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How many people should you ideally (when time and money isn't a problem) interview before you could see clear patterns to create a valid persona? I've seen answers between 5 to 30. I'm working on a web site . The client's marketing department have already divided their market into 4 need-based segments so I feel confident to start building personas based on these groups to understand why and how they would use the web site.

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up vote 4 down vote accepted

I'd say it depends on the complexity of the project. 'Web site' can be easy, but addressing 4 segments doesn't sound too easy. On the user hand it sounds pretty good that the clients' marketing team seems to have a clear picture.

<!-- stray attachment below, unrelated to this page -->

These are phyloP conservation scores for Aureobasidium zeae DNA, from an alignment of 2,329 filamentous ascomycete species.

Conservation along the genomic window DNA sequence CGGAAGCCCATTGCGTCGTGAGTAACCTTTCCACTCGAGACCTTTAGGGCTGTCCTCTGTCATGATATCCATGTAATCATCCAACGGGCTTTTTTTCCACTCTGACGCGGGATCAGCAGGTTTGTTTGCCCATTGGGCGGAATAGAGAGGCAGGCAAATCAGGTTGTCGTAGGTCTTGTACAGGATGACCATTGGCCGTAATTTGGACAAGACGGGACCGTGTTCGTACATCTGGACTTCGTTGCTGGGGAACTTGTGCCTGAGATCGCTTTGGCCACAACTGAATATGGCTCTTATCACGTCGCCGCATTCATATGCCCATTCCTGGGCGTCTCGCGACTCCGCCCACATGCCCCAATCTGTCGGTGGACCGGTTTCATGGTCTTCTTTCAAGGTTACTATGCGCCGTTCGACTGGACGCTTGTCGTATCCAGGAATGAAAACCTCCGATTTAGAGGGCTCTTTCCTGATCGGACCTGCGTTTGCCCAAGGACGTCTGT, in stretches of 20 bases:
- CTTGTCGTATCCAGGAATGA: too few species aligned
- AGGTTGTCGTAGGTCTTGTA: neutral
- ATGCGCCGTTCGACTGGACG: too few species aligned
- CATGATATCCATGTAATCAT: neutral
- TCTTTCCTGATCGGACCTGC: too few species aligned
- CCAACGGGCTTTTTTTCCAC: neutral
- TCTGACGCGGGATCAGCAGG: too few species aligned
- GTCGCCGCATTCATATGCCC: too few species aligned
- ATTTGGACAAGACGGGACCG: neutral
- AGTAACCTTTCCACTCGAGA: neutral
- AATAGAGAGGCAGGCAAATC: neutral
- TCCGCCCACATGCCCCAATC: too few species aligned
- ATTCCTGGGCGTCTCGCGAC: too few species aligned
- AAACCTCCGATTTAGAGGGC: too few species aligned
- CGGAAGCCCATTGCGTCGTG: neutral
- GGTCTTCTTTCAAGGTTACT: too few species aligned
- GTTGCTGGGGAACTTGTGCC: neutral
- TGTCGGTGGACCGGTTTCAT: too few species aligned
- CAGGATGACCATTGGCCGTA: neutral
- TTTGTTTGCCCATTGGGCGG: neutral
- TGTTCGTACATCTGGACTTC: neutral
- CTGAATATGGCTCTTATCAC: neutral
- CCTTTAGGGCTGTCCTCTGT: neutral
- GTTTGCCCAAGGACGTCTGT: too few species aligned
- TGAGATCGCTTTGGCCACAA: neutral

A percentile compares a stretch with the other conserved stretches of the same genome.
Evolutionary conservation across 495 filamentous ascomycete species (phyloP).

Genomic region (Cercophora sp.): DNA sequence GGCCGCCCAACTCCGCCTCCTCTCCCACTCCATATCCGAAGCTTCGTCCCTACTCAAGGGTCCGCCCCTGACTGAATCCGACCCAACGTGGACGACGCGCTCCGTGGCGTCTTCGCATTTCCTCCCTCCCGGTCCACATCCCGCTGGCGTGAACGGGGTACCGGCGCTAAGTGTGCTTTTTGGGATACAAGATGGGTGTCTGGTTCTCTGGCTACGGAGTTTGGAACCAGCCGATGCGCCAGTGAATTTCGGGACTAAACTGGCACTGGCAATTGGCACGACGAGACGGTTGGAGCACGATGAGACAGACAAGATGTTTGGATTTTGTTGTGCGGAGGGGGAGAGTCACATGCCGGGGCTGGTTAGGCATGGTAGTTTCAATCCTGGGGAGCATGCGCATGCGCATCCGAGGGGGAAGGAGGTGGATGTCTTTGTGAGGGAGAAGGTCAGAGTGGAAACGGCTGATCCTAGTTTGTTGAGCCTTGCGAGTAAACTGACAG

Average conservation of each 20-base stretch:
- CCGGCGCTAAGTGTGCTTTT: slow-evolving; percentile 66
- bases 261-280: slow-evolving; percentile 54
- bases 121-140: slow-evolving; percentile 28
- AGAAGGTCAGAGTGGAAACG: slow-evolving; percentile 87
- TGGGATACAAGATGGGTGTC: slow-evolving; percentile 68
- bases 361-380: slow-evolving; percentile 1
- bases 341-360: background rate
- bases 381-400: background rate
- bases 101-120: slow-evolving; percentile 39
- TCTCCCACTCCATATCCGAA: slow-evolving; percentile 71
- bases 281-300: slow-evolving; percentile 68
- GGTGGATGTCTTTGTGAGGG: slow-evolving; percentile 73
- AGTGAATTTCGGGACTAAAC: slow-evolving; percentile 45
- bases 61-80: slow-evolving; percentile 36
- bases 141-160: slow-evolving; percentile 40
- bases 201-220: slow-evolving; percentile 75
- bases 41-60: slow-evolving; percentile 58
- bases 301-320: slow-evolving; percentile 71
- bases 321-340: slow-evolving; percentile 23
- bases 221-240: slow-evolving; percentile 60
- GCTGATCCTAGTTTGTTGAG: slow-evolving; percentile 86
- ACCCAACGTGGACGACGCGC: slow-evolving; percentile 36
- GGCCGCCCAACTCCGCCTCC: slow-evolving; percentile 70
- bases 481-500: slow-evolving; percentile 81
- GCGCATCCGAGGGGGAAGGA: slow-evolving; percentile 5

For the number of interviews:

Kim Goodwin has written a useful blog post about it and suggests 12 interviews, but up to x-times 12 interviews, depending on the complexity:

A dozen hour-long interviews are usually sufficient for defining a simple consumer product, though it can take several dozen for a complex enterprise application.

A bit in contrast, a UX Magazine article states that patterns in the data start to emerge after approx. 30 interviews.

My personal opinion is that the most important thing is to talk to potential users/customers at all (ideally equipped with some wireframes), regardless if for the purpose of creating personas or not. It's a good way to get a wider picture and at least some pre-launch validation of assumptions. I am sure you know this but I am not sure if your client does. I would talk to the client and show that there is no evidence or clear direction amongst experts and then recommend whatever you think is appropriate and get their feedback.

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